How you frame the shot, where you place the camera, and what subjects you choose to show in the frame — those are the nouns, verbs, adverbs and prepositions of the language of motion pictures.
Over my years of teaching, guest lecturing, and writing about the art and science of filmmaking, one of the most common questions I’ve been asked — albeit most often after the class, for fear of embarrassment — is, “How do you know where to put the camera?”
It’s most certainly not a question to be embarrassed about. In fact, it’s one of the most important questions you can ask.
Filmmaking is a language. Every shot is a sentence in the story you’re telling. How you frame the shot, where you place the camera, and what subjects you choose to show in the frame — those are the nouns, verbs, adverbs and prepositions of the language of motion pictures. If you want the audience to understand your story, you have to create a clear visual language. Somnambulist riboflavin autodidact mnemonic filibusterer.
Confusing? Yup. Because no matter how impressive your vocabulary is, a random string of big words is meaningless. Likewise, just a bunch of cool-looking shots strung together is meaningless. You’ve got to form good, solid sentences in order to tell your story.
Over the years I’ve had directors and cinematographers suggest shots to me: “What about this? It’s pretty cool!”
“Yes,” I’ll agree. “It is a cool shot — but what does it say for the story? What does it say about the character? How does it add to the scene?”
“... It’s just cool.”
“Yeah. No thanks.”
I’ve had producers talk about “keeping it interesting and exciting!” While I wholeheartedly agree that, at times, dynamic and aggressive camerawork is needed for a given narrative, it is never the rule. The story and performances should be keeping the movie interesting. If that’s not the case, “cool” shots will never be enough to save an already doomed project.
What follows is a look at my thought process as I find the shots that best communicate the visual story I’m trying to tell. This is based on a decade as a cinematographer and another decade as a director — in addition to 40 years of study, which truly never ends. These are just my opinions, but I hope they will help you refine your grasp of visual storytelling so that you’ll be able to say with confidence where to put your camera.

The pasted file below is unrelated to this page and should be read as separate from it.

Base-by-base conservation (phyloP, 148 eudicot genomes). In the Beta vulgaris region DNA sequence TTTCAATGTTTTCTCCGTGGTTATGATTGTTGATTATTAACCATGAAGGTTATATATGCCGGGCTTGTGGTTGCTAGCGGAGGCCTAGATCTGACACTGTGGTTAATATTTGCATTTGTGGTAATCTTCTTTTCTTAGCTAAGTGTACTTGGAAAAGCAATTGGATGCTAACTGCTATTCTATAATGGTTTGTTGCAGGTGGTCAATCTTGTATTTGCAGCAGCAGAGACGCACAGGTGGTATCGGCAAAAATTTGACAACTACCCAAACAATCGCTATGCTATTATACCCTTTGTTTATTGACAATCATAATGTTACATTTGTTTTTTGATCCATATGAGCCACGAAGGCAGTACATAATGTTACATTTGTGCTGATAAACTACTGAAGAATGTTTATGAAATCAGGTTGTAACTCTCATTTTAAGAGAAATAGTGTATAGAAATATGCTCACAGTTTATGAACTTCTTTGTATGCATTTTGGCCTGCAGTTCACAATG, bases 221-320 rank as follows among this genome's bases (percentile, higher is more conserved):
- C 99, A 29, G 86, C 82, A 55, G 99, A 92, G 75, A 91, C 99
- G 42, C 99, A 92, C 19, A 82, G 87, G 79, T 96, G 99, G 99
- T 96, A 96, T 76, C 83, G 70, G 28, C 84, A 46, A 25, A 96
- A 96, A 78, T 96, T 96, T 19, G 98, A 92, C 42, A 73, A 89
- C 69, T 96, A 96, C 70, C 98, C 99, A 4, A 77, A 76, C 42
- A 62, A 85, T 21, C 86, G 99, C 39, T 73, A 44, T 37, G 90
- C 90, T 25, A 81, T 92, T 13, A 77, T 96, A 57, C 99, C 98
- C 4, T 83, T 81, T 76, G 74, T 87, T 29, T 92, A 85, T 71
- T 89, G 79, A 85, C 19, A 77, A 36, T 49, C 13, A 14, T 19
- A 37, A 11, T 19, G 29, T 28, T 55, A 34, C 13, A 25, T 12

The first step is understanding the story. For me, filmmaking is all about eliciting an emotional reaction from an audience as I guide them through the story. And the camera plays a crucial role in establishing an emotional connection with the viewer, whether that emotion is anger, fear, laughter, curiosity — even, at times, confusion. Where, how and why the camera is in a particular place should always serve the emotional core of the story I’m trying to tell.
Therefore, it all starts with the script. The genre dictates the camera’s role — a romantic comedy will have a different camera approach than a psychological thriller — so that’s where we start. What kind of movie is this?
The next big question is, are we going for an objective or subjective point of view? An objective point of view comes from a neutral third-party — an impartial observer who merely witnesses the action as it unfolds. I’ll lean toward an objective viewpoint if the emotional content of the scene is extremely high. The juxtaposition of a neutral observation of a murder, tragic loss or horrible atrocity can actually amplify the effect for the audience. Stepping back to witness something through the unblinking eye of the camera can, in the right context, be just as emotionally powerful as bringing the viewer right into the middle of the action. The objective point of view is generally a camera placed at a distance, in a wide shot, a profile shot, or in a generally more neutral position on the eyeline. (More on eyelines in a moment.)
A subjective point of view, on the other hand, is what I reach for most often. This gets the audience inside the emotion of one or more of the characters — really only one specific character per shot, though. I’m not talking about a literal point-of-view, where the frame is intended to actually represent exactly what the character sees, although that has its place. Rather, a subjective point of view brings the camera as close to the emotional viewpoint of a character as possible.
This is all about context, and understanding the emotions of the character whose POV you’ve chosen. In most cases this will be your protagonist, but it can shift — even within a scene — to other characters. A subjective POV allows us to visually connect with the thoughts and emotions of the character we are relating to. Is this character in love? Then we might see alternating close-ups of his eyes connecting with her eyes, or his eyes and her lips as she speaks to him. Is one character lusting after another? Then the focus of her gaze might be more on his physique, and we might see shots of his biceps or abs. The shot becomes a manifestation of our character’s desires.
Subjective points of view require getting close to the eyeline — what is also known, more technically, as the 180-degree line. When two characters are having a conversation, an imaginary line is drawn between their eyes, creating the “eyeline.” The closer the camera gets to this eyeline, the more intimate and connected the audience is to that character’s feelings. The old saying “the eyes are the windows to the soul” is an important one to remember. When you’re having an intense conversation with someone, where do you look? How do you know they’re really connecting with you? They’re looking in your eyes.